"We talked with Alex about what he used in the past, what he has really liked, and what were the deficiencies in the instruments he had used," says Griffiths. "We also asked whether he was looking for volume and projection, or low-end response, and we built guitars around his descriptions. For the 12-string, we used a cedar top to increase midrange response and mellow the overall tone a bit, because a 12-string can tend to sound quite bright. For the GDC 50 - which is his 6-string guitar - Alex was looking for good bass response and good projection, so we went with solid rosewood for the back and sides. That's probably the best wood to use for bass response."
Of course, bringing back the acoustics also brought back the challenge of effectively blending electric-and acoustic-guitar tones.
"We were into having an acoustic guitar running through an entire track to clarify a lot of the chord work, but acoustics can really take up a lot of space," explains Raskulinecz. "To make sure the massive electrics and massive acoustics mixed together, we typically recorded the electric stuff first, and then did the acoustic tracks so we could monitor whether there were any clashes or muddiness. We also tried to rein in some of the frequency spectrum of the electric guitars by plugging Alex into smaller combo amps - a Marshall JTM45 2x12 and a 1964 Vox AC30 - rather than big 4x12 stacks.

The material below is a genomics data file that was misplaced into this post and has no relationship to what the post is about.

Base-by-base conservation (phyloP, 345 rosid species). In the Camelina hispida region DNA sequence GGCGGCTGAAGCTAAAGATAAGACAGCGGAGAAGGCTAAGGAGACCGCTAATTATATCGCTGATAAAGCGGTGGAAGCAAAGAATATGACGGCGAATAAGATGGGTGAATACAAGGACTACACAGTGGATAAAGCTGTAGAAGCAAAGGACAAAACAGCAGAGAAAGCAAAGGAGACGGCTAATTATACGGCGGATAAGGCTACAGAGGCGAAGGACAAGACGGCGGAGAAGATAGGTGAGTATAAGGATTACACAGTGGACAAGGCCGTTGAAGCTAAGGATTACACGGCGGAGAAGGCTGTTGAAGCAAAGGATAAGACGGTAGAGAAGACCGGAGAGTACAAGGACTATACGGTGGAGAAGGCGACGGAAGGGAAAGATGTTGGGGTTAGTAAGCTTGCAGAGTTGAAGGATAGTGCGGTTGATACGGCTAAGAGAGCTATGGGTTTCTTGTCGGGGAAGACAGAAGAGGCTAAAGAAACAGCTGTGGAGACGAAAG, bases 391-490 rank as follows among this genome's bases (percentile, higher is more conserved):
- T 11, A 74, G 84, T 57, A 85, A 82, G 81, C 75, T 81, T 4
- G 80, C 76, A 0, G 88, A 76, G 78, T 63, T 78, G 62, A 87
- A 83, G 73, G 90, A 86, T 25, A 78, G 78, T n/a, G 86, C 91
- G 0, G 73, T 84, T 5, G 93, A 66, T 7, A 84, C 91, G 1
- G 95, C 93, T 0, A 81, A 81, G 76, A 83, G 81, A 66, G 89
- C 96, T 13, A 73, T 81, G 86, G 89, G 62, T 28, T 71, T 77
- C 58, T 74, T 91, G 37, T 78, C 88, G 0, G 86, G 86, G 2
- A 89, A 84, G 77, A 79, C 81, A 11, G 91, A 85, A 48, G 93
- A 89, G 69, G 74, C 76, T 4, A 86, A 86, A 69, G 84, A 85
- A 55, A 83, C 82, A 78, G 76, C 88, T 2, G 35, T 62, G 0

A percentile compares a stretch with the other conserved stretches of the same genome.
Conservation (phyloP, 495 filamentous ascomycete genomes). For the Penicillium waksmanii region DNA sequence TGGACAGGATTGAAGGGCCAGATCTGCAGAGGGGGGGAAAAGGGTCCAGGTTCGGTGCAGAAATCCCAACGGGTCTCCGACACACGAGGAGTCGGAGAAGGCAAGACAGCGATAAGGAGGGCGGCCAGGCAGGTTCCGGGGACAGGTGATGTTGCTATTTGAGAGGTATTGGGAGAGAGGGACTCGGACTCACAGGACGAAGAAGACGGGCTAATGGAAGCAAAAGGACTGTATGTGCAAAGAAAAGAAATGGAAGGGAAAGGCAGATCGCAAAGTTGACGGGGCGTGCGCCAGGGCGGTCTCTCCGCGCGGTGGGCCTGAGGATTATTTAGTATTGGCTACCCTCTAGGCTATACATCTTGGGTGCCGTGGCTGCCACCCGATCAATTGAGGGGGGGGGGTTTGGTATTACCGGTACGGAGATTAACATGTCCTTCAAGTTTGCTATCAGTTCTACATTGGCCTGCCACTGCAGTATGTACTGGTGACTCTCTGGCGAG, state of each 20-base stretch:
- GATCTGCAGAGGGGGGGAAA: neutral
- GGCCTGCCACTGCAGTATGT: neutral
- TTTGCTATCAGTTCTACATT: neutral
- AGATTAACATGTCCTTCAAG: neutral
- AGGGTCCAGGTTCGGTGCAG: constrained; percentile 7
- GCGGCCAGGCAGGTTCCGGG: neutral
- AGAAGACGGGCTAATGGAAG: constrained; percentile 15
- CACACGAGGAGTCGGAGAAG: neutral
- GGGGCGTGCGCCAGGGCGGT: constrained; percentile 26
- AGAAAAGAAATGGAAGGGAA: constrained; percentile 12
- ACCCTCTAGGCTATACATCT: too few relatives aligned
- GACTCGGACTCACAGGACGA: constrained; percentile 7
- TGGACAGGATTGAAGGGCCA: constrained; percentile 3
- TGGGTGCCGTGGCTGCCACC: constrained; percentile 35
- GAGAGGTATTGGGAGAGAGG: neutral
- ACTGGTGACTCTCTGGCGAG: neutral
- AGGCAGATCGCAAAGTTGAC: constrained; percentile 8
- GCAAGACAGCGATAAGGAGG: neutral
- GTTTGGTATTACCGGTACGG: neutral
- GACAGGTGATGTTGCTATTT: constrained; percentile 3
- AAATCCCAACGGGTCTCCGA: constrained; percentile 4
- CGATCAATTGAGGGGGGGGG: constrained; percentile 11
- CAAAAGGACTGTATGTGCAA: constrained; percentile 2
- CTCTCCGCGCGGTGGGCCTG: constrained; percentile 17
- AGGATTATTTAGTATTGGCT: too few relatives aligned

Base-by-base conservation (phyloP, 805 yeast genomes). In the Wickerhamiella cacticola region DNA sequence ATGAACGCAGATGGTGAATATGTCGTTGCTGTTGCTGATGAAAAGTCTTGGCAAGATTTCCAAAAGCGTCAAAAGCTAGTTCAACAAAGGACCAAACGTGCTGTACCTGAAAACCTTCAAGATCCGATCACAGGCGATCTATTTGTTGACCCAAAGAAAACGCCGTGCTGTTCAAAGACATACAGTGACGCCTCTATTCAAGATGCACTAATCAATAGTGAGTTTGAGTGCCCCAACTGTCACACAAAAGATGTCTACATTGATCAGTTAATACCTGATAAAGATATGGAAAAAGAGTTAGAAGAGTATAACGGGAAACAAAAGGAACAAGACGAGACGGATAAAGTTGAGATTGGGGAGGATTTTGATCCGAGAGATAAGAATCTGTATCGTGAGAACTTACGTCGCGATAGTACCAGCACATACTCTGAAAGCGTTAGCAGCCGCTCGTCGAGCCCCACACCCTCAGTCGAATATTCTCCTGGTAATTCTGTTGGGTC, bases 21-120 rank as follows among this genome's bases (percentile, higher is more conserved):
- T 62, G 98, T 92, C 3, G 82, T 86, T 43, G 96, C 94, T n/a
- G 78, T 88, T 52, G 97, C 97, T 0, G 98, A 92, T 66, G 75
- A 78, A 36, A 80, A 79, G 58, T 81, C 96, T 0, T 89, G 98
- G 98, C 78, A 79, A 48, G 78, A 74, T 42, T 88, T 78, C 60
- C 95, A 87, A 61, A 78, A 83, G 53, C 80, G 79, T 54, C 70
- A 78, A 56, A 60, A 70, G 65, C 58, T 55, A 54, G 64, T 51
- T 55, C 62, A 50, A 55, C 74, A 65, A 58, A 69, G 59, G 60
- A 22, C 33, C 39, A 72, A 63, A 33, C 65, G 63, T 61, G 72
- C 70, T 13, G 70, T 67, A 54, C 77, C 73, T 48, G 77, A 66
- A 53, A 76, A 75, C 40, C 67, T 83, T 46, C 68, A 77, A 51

"A lot of the reason that you can hear everything is because Alex is playing ten guitar parts, and none of them are doing the same thing," laughs Chycki.
"Take the song 'Far Cry' as an example," adds Raskulinecz. "We did the verse first - which was just a single track - using a Fender Telecaster, an old Musitronics Mu-Tron III envelope filter, and a little 18-watt Marshall combo. Then, for the pre-chorus, we used a goldtop Les Paul and a Budda 45-watt combo. The main riff was the Telecaster and the Budda. For the choruses, we used the Les Paul and a Marshall JMP45 combo, and, on the bridges, we used the Les Paul through one of Alex's Hughes & Kettner amps. The album really was about constructing layers of different guitar tones."
To make tone play easy, all of Alex's amp heads and pedals were set up in the control room, and the speaker cabinets were positioned in the studio's Great Hall - which measures 50' x 35' with a 45-foot cathedral ceiling. Two Little Labs PC Instrument Distro amp splitters simultaneously routed the signals from six different heads to various speaker cabinets, which were all miked with a Shure SM57 and a Newmann U47 FET. Both mic signals were submixed to a mono track, and Rasulinecz assigned each amp to its own channel, which, during the mixdown process, allowed the band to pick and choose which guitar sounds they wanted for each song, or each section of a song.